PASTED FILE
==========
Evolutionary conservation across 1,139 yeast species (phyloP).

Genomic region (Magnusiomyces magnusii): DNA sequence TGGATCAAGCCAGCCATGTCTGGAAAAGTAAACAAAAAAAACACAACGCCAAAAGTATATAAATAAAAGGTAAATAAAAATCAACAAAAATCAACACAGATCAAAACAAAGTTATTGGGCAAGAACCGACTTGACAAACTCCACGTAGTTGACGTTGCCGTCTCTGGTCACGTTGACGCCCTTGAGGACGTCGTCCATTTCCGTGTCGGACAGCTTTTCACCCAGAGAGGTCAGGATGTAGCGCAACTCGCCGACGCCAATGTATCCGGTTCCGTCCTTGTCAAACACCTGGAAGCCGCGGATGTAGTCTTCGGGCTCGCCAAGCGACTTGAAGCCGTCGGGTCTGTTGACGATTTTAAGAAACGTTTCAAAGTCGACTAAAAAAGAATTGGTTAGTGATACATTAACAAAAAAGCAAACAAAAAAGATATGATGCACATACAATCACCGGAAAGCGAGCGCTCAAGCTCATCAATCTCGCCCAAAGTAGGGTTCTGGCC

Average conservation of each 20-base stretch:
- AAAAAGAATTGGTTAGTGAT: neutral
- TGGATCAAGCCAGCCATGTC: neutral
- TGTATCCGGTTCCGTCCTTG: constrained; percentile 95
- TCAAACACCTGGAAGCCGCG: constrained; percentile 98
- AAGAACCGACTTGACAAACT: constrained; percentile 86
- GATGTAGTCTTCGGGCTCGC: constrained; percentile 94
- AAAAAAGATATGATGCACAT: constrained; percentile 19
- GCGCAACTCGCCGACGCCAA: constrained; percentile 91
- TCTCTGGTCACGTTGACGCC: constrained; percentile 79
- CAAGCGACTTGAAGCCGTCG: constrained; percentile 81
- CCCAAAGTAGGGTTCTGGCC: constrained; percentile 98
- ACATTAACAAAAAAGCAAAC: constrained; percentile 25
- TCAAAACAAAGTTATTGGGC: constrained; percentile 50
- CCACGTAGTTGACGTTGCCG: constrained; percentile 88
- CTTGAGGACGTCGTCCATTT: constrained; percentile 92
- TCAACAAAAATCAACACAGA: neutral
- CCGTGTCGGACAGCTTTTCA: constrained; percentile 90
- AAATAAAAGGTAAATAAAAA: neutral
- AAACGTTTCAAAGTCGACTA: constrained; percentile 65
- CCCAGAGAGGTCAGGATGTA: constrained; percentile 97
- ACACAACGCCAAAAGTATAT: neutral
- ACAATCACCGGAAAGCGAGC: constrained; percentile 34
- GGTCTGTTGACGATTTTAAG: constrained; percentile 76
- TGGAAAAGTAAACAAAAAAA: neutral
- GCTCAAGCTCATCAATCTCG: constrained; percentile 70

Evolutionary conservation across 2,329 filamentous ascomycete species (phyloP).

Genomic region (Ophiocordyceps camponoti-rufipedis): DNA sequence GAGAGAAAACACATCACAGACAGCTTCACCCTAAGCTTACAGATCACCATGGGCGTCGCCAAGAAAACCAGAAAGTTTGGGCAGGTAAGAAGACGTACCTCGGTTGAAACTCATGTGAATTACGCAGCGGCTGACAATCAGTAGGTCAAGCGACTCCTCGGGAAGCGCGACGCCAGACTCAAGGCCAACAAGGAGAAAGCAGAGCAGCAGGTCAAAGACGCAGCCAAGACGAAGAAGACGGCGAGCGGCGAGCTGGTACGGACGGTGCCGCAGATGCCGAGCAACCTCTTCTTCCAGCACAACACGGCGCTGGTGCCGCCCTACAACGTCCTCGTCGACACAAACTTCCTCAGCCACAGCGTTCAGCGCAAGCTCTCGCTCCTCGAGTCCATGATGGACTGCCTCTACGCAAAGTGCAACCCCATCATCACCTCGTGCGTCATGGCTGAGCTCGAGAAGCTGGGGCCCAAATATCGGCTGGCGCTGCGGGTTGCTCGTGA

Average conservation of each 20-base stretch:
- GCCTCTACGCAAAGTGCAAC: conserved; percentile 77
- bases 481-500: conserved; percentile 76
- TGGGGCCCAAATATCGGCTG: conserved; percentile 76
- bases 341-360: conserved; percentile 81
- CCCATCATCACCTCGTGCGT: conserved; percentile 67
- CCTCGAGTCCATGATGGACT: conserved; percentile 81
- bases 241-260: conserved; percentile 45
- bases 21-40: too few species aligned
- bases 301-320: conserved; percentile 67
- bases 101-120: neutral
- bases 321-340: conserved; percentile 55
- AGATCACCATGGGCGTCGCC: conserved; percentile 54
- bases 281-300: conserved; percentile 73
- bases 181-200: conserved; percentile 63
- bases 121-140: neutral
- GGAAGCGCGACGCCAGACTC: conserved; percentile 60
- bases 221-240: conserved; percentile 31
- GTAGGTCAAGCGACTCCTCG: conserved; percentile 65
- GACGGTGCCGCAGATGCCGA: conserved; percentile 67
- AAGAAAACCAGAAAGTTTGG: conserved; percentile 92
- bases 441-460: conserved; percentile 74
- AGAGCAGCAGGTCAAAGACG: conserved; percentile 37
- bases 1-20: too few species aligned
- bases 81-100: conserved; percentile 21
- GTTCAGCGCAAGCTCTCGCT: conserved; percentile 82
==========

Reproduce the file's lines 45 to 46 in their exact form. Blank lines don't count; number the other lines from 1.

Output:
- bases 181-200: conserved; percentile 63
- bases 121-140: neutral